• Access global networking: Easily support a global workforce, provide security for your data and expand your hiring pool.
  • See better ROI than traditional WAN: save on the expensive costs of expanding your network using solutions such as WAN.
  • Gain security and privacy: a VPN is an important piece of the must-have layered security for every business operating in our hyper-connected market.
  • Scale simply and efficiently: easily add more VPN connections as your business expands.

Overview of OpenVPN for Business

OpenVPN is an open-source software that implements virtual private network technologies. It secures and encrypts data transmission over the Internet. Its custom security protocol utilizes SSL/TLS for key exchange and has become the de facto standard in the open source networking space with over 60 million downloads since inception.

OpenVPN Access Server is our business VPN product — we built it with you in mind. You can afford the industry-standard VPN technology to secure your business data. And no matter the size of your business, with Access Server’s licensing model, you can implement an affordable solution — one that doesn’t require diving into Linux command lines if you don’t want to. And one that doesn’t require purchasing and maintaining expensive hardware.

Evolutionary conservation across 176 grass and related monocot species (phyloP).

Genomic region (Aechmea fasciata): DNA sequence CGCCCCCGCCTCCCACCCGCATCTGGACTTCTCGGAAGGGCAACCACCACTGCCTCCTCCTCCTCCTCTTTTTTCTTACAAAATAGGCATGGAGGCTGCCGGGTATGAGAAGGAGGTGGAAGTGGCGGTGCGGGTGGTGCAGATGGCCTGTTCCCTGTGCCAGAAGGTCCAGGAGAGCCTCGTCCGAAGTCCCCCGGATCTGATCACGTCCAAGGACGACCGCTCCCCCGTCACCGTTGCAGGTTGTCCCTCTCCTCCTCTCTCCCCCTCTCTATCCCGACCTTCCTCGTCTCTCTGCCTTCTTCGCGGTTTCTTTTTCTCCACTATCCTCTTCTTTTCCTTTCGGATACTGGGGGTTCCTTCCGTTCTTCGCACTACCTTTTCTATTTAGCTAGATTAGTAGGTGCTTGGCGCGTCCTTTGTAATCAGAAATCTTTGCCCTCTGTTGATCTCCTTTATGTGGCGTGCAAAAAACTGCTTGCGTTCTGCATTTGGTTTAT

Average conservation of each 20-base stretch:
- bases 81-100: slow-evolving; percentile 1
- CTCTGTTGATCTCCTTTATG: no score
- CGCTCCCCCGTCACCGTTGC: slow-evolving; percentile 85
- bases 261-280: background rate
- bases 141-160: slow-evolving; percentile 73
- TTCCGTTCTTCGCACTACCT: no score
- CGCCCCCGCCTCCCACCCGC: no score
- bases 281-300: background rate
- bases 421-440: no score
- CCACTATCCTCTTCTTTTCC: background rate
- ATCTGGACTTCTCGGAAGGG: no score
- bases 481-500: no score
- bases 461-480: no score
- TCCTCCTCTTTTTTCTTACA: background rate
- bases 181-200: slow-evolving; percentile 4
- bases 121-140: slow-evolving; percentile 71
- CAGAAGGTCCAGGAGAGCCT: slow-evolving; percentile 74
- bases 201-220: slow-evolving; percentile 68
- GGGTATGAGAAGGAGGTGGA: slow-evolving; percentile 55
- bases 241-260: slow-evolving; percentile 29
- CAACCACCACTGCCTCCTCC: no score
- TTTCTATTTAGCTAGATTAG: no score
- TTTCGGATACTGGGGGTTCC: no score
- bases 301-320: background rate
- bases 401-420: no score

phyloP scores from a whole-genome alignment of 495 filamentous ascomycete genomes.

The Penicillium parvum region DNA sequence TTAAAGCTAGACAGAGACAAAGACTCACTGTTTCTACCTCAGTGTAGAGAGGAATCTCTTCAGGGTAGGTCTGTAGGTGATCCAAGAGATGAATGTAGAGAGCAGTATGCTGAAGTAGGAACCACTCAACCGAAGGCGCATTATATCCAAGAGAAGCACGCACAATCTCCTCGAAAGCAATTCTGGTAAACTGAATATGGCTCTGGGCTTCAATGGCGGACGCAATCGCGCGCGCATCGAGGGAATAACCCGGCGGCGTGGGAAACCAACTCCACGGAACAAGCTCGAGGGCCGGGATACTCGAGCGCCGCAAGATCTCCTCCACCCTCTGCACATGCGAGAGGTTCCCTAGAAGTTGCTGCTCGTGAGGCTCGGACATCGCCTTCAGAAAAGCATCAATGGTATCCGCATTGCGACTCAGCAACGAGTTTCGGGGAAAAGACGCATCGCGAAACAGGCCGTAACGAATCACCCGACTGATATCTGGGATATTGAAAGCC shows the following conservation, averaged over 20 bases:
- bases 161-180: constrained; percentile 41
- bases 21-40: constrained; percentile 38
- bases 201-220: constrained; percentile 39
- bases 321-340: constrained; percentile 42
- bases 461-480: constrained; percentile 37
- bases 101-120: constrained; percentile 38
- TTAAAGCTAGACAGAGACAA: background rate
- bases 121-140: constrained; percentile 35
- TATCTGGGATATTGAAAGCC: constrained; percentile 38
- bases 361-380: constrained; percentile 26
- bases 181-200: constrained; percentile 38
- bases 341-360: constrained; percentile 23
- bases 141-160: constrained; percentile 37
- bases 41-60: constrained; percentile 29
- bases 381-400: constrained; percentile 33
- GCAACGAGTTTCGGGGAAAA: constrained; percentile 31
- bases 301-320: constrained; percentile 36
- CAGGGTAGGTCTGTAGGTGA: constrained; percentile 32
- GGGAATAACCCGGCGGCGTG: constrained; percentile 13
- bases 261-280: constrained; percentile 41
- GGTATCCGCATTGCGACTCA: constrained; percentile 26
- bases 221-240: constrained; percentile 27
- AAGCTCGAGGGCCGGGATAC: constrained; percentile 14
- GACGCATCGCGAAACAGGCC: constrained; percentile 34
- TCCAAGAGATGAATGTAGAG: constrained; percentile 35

OpenVPN Access Server provides your business with security and encryption you can easily manage with a simple, intuitive, and even beautiful (if we can brag) web interface. Everything can be managed from your own Admin Web UI that launches with your Access Server.

Built on the transparency and security of open source, you can expect the best from OpenVPN Access Server, securing your business data and communications. And you can get started today — with two free VPN connections. You don’t need to put down an initial investment or sign up for a free trial that expires within a month. You can take all the time you want to test out your configuration before deciding to purchase a subscription.